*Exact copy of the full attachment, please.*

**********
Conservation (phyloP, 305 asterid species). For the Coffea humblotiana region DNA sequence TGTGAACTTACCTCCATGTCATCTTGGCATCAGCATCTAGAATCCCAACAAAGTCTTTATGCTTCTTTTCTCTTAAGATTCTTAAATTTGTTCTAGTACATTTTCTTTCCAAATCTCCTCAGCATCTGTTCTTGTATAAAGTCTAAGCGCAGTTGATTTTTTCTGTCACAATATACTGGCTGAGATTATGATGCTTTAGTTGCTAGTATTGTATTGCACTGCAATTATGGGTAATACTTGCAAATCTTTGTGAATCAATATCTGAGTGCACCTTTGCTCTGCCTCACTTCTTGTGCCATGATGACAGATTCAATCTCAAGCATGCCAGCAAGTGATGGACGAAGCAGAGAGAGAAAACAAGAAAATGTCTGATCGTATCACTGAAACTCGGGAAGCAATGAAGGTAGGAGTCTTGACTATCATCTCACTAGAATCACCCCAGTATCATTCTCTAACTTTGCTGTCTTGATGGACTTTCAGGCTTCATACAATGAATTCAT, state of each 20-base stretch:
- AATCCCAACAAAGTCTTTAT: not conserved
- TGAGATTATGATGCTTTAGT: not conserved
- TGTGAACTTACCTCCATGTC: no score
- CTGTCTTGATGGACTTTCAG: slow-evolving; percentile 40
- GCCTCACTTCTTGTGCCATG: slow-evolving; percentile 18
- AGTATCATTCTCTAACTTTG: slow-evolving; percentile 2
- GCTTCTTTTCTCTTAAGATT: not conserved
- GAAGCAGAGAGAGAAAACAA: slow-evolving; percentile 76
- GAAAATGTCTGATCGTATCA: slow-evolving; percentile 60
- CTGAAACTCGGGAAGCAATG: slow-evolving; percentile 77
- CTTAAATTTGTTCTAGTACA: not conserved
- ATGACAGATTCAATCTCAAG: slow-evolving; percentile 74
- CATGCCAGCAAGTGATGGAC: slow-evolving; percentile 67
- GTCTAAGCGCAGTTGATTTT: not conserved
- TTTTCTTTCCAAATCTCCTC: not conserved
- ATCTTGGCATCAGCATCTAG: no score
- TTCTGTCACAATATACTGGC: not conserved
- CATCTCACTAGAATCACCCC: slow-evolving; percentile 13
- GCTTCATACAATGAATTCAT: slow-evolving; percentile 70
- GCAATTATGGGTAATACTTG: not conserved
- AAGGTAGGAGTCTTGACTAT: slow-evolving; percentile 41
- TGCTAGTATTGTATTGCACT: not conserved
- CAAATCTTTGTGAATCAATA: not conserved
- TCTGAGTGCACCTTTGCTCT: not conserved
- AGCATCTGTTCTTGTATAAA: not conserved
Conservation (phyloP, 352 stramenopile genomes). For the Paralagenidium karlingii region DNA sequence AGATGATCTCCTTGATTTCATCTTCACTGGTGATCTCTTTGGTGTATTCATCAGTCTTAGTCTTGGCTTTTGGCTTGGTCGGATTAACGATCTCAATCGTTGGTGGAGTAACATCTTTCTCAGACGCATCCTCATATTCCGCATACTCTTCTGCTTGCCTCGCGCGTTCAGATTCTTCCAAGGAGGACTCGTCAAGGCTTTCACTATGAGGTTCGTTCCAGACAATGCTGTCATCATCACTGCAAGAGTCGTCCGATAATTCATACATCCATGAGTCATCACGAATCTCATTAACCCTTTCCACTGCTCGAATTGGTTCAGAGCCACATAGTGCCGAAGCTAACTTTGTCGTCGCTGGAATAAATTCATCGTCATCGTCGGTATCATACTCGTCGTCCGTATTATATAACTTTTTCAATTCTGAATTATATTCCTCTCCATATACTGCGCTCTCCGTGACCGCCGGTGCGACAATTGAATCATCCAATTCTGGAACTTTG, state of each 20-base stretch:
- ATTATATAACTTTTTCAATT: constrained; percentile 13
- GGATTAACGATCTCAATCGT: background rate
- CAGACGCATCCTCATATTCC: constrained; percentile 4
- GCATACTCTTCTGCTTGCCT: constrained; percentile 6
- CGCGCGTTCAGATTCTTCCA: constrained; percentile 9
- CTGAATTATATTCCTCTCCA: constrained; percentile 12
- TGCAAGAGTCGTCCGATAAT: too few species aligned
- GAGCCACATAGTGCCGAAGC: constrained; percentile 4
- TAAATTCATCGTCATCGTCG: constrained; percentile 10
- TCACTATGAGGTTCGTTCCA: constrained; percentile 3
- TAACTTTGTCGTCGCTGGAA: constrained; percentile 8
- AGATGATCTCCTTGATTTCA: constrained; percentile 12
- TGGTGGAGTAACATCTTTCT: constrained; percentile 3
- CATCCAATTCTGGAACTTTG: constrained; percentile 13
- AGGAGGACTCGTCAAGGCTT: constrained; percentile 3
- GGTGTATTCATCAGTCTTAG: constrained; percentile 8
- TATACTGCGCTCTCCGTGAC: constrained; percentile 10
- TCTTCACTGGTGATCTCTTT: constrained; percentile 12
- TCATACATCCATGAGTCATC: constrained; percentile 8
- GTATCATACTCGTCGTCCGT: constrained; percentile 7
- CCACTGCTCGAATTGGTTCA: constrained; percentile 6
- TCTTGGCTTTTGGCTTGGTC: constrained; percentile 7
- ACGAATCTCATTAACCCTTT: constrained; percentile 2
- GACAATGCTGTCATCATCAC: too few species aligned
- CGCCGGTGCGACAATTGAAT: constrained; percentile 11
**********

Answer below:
Conservation (phyloP, 305 asterid species). For the Coffea humblotiana region DNA sequence TGTGAACTTACCTCCATGTCATCTTGGCATCAGCATCTAGAATCCCAACAAAGTCTTTATGCTTCTTTTCTCTTAAGATTCTTAAATTTGTTCTAGTACATTTTCTTTCCAAATCTCCTCAGCATCTGTTCTTGTATAAAGTCTAAGCGCAGTTGATTTTTTCTGTCACAATATACTGGCTGAGATTATGATGCTTTAGTTGCTAGTATTGTATTGCACTGCAATTATGGGTAATACTTGCAAATCTTTGTGAATCAATATCTGAGTGCACCTTTGCTCTGCCTCACTTCTTGTGCCATGATGACAGATTCAATCTCAAGCATGCCAGCAAGTGATGGACGAAGCAGAGAGAGAAAACAAGAAAATGTCTGATCGTATCACTGAAACTCGGGAAGCAATGAAGGTAGGAGTCTTGACTATCATCTCACTAGAATCACCCCAGTATCATTCTCTAACTTTGCTGTCTTGATGGACTTTCAGGCTTCATACAATGAATTCAT, state of each 20-base stretch:
- AATCCCAACAAAGTCTTTAT: not conserved
- TGAGATTATGATGCTTTAGT: not conserved
- TGTGAACTTACCTCCATGTC: no score
- CTGTCTTGATGGACTTTCAG: slow-evolving; percentile 40
- GCCTCACTTCTTGTGCCATG: slow-evolving; percentile 18
- AGTATCATTCTCTAACTTTG: slow-evolving; percentile 2
- GCTTCTTTTCTCTTAAGATT: not conserved
- GAAGCAGAGAGAGAAAACAA: slow-evolving; percentile 76
- GAAAATGTCTGATCGTATCA: slow-evolving; percentile 60
- CTGAAACTCGGGAAGCAATG: slow-evolving; percentile 77
- CTTAAATTTGTTCTAGTACA: not conserved
- ATGACAGATTCAATCTCAAG: slow-evolving; percentile 74
- CATGCCAGCAAGTGATGGAC: slow-evolving; percentile 67
- GTCTAAGCGCAGTTGATTTT: not conserved
- TTTTCTTTCCAAATCTCCTC: not conserved
- ATCTTGGCATCAGCATCTAG: no score
- TTCTGTCACAATATACTGGC: not conserved
- CATCTCACTAGAATCACCCC: slow-evolving; percentile 13
- GCTTCATACAATGAATTCAT: slow-evolving; percentile 70
- GCAATTATGGGTAATACTTG: not conserved
- AAGGTAGGAGTCTTGACTAT: slow-evolving; percentile 41
- TGCTAGTATTGTATTGCACT: not conserved
- CAAATCTTTGTGAATCAATA: not conserved
- TCTGAGTGCACCTTTGCTCT: not conserved
- AGCATCTGTTCTTGTATAAA: not conserved
Conservation (phyloP, 352 stramenopile genomes). For the Paralagenidium karlingii region DNA sequence AGATGATCTCCTTGATTTCATCTTCACTGGTGATCTCTTTGGTGTATTCATCAGTCTTAGTCTTGGCTTTTGGCTTGGTCGGATTAACGATCTCAATCGTTGGTGGAGTAACATCTTTCTCAGACGCATCCTCATATTCCGCATACTCTTCTGCTTGCCTCGCGCGTTCAGATTCTTCCAAGGAGGACTCGTCAAGGCTTTCACTATGAGGTTCGTTCCAGACAATGCTGTCATCATCACTGCAAGAGTCGTCCGATAATTCATACATCCATGAGTCATCACGAATCTCATTAACCCTTTCCACTGCTCGAATTGGTTCAGAGCCACATAGTGCCGAAGCTAACTTTGTCGTCGCTGGAATAAATTCATCGTCATCGTCGGTATCATACTCGTCGTCCGTATTATATAACTTTTTCAATTCTGAATTATATTCCTCTCCATATACTGCGCTCTCCGTGACCGCCGGTGCGACAATTGAATCATCCAATTCTGGAACTTTG, state of each 20-base stretch:
- ATTATATAACTTTTTCAATT: constrained; percentile 13
- GGATTAACGATCTCAATCGT: background rate
- CAGACGCATCCTCATATTCC: constrained; percentile 4
- GCATACTCTTCTGCTTGCCT: constrained; percentile 6
- CGCGCGTTCAGATTCTTCCA: constrained; percentile 9
- CTGAATTATATTCCTCTCCA: constrained; percentile 12
- TGCAAGAGTCGTCCGATAAT: too few species aligned
- GAGCCACATAGTGCCGAAGC: constrained; percentile 4
- TAAATTCATCGTCATCGTCG: constrained; percentile 10
- TCACTATGAGGTTCGTTCCA: constrained; percentile 3
- TAACTTTGTCGTCGCTGGAA: constrained; percentile 8
- AGATGATCTCCTTGATTTCA: constrained; percentile 12
- TGGTGGAGTAACATCTTTCT: constrained; percentile 3
- CATCCAATTCTGGAACTTTG: constrained; percentile 13
- AGGAGGACTCGTCAAGGCTT: constrained; percentile 3
- GGTGTATTCATCAGTCTTAG: constrained; percentile 8
- TATACTGCGCTCTCCGTGAC: constrained; percentile 10
- TCTTCACTGGTGATCTCTTT: constrained; percentile 12
- TCATACATCCATGAGTCATC: constrained; percentile 8
- GTATCATACTCGTCGTCCGT: constrained; percentile 7
- CCACTGCTCGAATTGGTTCA: constrained; percentile 6
- TCTTGGCTTTTGGCTTGGTC: constrained; percentile 7
- ACGAATCTCATTAACCCTTT: constrained; percentile 2
- GACAATGCTGTCATCATCAC: too few species aligned
- CGCCGGTGCGACAATTGAAT: constrained; percentile 11